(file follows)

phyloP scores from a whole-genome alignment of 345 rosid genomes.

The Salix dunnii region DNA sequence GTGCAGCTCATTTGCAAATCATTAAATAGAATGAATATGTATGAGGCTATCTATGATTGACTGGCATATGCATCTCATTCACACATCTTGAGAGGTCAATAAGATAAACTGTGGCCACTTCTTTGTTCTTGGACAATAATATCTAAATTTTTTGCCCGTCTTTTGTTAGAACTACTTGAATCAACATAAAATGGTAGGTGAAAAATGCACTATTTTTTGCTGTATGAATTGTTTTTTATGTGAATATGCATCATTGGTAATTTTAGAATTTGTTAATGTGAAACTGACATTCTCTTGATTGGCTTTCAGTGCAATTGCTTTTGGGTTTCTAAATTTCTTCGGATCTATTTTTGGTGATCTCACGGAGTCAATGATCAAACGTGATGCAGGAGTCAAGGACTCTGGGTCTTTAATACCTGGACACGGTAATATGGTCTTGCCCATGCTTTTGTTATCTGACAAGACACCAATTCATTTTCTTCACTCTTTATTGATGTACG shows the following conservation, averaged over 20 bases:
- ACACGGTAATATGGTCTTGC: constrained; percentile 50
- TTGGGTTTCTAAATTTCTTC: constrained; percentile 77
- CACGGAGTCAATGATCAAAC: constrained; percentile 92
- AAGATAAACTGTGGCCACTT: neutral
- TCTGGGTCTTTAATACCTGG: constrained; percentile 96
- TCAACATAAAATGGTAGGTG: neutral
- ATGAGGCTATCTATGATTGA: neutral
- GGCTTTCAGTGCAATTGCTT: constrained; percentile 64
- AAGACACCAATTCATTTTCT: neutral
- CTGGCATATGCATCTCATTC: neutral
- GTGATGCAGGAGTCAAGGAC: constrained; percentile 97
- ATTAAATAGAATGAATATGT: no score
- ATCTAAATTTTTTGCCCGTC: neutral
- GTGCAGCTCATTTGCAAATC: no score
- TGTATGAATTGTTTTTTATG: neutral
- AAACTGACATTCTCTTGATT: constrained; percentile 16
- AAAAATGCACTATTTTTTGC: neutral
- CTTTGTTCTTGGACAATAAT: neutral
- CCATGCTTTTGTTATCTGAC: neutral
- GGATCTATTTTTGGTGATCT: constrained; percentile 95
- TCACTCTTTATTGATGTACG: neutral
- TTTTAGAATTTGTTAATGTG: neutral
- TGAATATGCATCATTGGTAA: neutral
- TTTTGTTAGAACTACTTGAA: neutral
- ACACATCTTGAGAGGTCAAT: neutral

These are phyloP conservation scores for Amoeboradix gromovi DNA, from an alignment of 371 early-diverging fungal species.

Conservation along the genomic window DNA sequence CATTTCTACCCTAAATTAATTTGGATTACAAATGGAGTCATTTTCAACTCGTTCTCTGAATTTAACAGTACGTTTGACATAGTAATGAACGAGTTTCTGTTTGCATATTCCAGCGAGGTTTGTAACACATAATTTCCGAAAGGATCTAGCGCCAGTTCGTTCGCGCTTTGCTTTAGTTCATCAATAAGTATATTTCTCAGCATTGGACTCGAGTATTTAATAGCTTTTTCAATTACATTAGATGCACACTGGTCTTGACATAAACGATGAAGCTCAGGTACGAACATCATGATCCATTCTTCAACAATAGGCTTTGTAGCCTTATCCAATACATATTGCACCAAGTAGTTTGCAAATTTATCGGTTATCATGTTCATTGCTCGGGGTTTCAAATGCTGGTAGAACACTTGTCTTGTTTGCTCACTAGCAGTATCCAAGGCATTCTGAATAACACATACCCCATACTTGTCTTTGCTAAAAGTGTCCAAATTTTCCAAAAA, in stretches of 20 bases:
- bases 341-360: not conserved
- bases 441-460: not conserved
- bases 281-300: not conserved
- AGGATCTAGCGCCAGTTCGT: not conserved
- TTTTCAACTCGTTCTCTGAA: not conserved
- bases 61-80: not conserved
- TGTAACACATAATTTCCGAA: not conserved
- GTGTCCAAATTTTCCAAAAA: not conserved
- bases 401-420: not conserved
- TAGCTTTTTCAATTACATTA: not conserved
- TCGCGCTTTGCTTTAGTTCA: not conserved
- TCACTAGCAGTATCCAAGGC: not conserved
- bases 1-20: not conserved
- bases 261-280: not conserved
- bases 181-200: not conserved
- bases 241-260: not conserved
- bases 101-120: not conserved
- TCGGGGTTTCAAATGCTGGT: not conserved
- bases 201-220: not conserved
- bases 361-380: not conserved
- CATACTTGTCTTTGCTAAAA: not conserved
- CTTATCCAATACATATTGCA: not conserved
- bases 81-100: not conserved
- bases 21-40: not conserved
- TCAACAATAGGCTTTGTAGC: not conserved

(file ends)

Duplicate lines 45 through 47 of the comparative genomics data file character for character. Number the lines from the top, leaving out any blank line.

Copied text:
- bases 241-260: not conserved
- bases 101-120: not conserved
- TCGGGGTTTCAAATGCTGGT: not conserved